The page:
4.3 Chromosomal localization of LTR retrotransposons
Accumulating evidence has unambiguously shown that TEs play important roles in the structural, functional and evolutionary dynamics of genomes [2, 3, 4]. Distribution patterns are associated with their function. For example, some LTR retrotransposable elements preferentially insert within other LTR retrotransposons in centromere regions, and these elements are rapidly duplicated, inserted repeatedly, and play a role in the formation of centromeres . In the present study, FISH results revealed that most of the hybridization signals are preferentially concentrated in pericentromeric and distal regions of chromosomes (Fig. 7), which is consistent with distribution patterns of these elements found in other species, such as Triticeae (Hordeum spontaneum and Aegilops speltoides) , Chenopodium quinoa , Arabidopsis thaliana , Solanum lycopersicum , Glycine max , and Asteraceae (Helianthus deserticola and Helianthus paradoxus) . The distribution bias, where TEs are preferentially inserted into the heterochromatin regions, might be beneficial for the retrotransposable elements facilitating escape from negative selection that arises from insertion into genes rich regions [54, 55]. Additionally, LTR retrotransposable elements found in centromeres of various plant species have also been shown to contribute to the formation and function of centromeres [47, 55]. Hence, our future studies will focus on the potential roles of these elements in centromere function.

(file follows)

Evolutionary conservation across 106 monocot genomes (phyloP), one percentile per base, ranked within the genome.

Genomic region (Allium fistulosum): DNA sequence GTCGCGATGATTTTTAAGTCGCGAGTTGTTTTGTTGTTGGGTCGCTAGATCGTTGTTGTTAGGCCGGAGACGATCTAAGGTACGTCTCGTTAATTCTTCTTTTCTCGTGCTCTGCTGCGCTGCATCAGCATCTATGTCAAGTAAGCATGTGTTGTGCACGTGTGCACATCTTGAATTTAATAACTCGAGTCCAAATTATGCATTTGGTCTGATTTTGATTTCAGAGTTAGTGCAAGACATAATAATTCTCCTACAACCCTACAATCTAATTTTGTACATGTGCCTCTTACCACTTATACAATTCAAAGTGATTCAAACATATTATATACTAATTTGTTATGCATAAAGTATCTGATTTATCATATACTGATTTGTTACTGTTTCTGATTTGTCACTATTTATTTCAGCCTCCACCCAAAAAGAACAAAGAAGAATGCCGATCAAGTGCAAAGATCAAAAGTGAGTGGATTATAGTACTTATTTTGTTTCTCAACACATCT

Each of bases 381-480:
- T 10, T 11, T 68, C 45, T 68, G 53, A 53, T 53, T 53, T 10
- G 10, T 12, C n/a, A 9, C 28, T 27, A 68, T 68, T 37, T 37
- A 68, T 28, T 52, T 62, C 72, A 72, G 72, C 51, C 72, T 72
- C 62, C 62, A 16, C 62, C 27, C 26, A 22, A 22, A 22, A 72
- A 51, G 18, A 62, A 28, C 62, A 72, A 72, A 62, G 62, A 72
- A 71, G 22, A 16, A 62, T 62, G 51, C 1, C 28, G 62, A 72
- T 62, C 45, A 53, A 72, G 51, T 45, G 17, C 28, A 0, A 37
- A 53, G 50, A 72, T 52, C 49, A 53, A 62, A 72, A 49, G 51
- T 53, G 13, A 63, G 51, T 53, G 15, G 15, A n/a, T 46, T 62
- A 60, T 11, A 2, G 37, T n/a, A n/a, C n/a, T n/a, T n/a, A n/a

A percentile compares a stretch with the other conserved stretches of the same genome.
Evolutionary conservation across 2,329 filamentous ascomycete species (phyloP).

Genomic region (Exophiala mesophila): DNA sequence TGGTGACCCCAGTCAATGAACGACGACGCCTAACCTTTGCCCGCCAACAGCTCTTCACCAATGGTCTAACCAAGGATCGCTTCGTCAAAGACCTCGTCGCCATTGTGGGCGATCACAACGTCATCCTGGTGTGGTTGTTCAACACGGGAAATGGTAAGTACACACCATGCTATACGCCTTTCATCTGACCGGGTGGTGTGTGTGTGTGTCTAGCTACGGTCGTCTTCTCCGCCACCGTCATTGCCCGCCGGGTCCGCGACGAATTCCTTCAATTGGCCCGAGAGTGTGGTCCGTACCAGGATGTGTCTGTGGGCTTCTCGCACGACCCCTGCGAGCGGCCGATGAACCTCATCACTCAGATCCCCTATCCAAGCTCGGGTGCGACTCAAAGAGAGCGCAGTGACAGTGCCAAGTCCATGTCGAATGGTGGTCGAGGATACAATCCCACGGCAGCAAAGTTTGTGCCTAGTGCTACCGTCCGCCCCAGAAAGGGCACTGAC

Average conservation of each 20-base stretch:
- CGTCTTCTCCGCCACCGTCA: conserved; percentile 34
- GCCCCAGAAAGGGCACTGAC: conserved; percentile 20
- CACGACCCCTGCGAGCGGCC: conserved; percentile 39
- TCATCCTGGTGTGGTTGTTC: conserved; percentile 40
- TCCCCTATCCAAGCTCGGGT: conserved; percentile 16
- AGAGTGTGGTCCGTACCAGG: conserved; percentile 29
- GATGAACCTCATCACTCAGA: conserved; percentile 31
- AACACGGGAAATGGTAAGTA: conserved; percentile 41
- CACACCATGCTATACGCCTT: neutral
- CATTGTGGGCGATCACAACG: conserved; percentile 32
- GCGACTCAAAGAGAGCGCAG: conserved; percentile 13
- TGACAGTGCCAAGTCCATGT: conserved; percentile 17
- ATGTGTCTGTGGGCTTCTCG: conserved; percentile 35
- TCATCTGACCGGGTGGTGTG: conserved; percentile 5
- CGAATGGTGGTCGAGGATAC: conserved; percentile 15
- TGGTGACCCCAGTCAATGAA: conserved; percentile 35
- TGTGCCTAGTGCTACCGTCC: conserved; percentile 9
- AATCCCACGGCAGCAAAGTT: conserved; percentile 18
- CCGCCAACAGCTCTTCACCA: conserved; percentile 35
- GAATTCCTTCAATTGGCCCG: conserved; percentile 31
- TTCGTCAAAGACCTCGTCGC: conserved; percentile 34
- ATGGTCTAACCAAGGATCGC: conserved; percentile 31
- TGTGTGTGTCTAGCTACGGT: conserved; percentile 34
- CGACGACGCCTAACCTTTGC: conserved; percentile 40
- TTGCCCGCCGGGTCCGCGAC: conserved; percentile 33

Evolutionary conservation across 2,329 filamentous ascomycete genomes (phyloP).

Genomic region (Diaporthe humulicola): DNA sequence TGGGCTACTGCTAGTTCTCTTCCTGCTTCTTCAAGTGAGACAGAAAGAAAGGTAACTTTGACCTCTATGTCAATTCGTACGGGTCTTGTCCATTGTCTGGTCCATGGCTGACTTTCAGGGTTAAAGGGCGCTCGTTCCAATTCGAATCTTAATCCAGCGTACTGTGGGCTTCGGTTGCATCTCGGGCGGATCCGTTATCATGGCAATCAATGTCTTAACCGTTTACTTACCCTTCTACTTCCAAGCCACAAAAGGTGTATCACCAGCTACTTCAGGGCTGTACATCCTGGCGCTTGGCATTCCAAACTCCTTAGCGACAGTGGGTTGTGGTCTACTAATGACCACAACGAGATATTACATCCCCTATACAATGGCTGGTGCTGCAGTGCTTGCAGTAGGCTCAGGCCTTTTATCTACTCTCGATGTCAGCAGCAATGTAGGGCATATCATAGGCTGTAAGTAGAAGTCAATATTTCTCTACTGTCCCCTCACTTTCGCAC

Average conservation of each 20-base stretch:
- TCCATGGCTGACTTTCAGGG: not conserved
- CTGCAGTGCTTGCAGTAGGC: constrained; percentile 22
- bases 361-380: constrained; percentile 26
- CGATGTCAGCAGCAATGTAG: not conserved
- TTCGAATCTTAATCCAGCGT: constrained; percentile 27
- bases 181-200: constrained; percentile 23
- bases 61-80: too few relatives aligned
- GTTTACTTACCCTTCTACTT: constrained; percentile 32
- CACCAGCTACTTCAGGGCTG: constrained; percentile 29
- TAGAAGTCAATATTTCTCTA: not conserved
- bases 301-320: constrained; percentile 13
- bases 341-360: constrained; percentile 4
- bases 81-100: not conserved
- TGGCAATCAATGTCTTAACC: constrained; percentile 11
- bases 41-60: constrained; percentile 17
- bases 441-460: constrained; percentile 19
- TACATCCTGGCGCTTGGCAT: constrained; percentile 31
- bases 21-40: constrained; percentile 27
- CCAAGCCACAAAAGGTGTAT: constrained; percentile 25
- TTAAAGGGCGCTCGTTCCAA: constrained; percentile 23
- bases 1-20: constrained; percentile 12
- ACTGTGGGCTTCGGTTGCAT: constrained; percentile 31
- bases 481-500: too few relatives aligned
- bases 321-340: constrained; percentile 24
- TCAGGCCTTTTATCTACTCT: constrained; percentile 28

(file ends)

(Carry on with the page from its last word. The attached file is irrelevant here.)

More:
Bi Ma and Ningjia He conceived and designed the experiments. Bi Ma and Lulu Kuang performed the experiments. Bi Ma, Youchao Xin, and Fei Hou analyzed the data. Bi Ma wrote the manuscript. All authors reviewed drafts of this paper. The authors thank all the laboratory members who provided advice during this work. This project was funded by “Fundamental Research Funds for the Central Universities (XDJK2015C116)” and “China Postdoctoral Science Foundation (2016M592622)”.
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About the article
Published Online: 2017-10-17
Conflict of interest: Authors state no conflict of interest.